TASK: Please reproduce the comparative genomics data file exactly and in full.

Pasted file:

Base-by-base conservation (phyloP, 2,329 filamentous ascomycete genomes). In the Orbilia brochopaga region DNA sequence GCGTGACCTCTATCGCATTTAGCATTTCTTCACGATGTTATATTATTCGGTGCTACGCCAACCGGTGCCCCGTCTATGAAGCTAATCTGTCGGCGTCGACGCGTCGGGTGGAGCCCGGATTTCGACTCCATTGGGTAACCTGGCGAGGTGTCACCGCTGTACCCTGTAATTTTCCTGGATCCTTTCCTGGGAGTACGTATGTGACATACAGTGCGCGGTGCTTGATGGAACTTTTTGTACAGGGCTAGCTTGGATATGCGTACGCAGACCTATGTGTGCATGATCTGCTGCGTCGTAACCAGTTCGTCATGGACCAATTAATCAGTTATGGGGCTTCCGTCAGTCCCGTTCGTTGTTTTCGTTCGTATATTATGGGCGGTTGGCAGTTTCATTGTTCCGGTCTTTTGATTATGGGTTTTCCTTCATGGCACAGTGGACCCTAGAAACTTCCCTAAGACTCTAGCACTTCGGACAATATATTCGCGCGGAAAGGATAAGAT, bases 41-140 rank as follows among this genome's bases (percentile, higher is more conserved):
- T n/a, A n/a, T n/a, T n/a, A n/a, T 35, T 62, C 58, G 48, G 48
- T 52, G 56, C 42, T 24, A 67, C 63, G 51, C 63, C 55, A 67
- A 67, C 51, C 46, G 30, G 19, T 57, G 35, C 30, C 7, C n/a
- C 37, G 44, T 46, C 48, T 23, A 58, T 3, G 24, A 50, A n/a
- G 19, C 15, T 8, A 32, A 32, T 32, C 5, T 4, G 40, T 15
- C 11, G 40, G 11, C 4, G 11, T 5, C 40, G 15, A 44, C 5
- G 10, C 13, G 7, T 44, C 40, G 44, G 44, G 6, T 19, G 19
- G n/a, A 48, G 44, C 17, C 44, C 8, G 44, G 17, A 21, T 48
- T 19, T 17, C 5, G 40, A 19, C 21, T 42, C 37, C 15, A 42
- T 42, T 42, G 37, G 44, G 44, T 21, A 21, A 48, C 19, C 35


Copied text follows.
Base-by-base conservation (phyloP, 2,329 filamentous ascomycete genomes). In the Orbilia brochopaga region DNA sequence GCGTGACCTCTATCGCATTTAGCATTTCTTCACGATGTTATATTATTCGGTGCTACGCCAACCGGTGCCCCGTCTATGAAGCTAATCTGTCGGCGTCGACGCGTCGGGTGGAGCCCGGATTTCGACTCCATTGGGTAACCTGGCGAGGTGTCACCGCTGTACCCTGTAATTTTCCTGGATCCTTTCCTGGGAGTACGTATGTGACATACAGTGCGCGGTGCTTGATGGAACTTTTTGTACAGGGCTAGCTTGGATATGCGTACGCAGACCTATGTGTGCATGATCTGCTGCGTCGTAACCAGTTCGTCATGGACCAATTAATCAGTTATGGGGCTTCCGTCAGTCCCGTTCGTTGTTTTCGTTCGTATATTATGGGCGGTTGGCAGTTTCATTGTTCCGGTCTTTTGATTATGGGTTTTCCTTCATGGCACAGTGGACCCTAGAAACTTCCCTAAGACTCTAGCACTTCGGACAATATATTCGCGCGGAAAGGATAAGAT, bases 41-140 rank as follows among this genome's bases (percentile, higher is more conserved):
- T n/a, A n/a, T n/a, T n/a, A n/a, T 35, T 62, C 58, G 48, G 48
- T 52, G 56, C 42, T 24, A 67, C 63, G 51, C 63, C 55, A 67
- A 67, C 51, C 46, G 30, G 19, T 57, G 35, C 30, C 7, C n/a
- C 37, G 44, T 46, C 48, T 23, A 58, T 3, G 24, A 50, A n/a
- G 19, C 15, T 8, A 32, A 32, T 32, C 5, T 4, G 40, T 15
- C 11, G 40, G 11, C 4, G 11, T 5, C 40, G 15, A 44, C 5
- G 10, C 13, G 7, T 44, C 40, G 44, G 44, G 6, T 19, G 19
- G n/a, A 48, G 44, C 17, C 44, C 8, G 44, G 17, A 21, T 48
- T 19, T 17, C 5, G 40, A 19, C 21, T 42, C 37, C 15, A 42
- T 42, T 42, G 37, G 44, G 44, T 21, A 21, A 48, C 19, C 35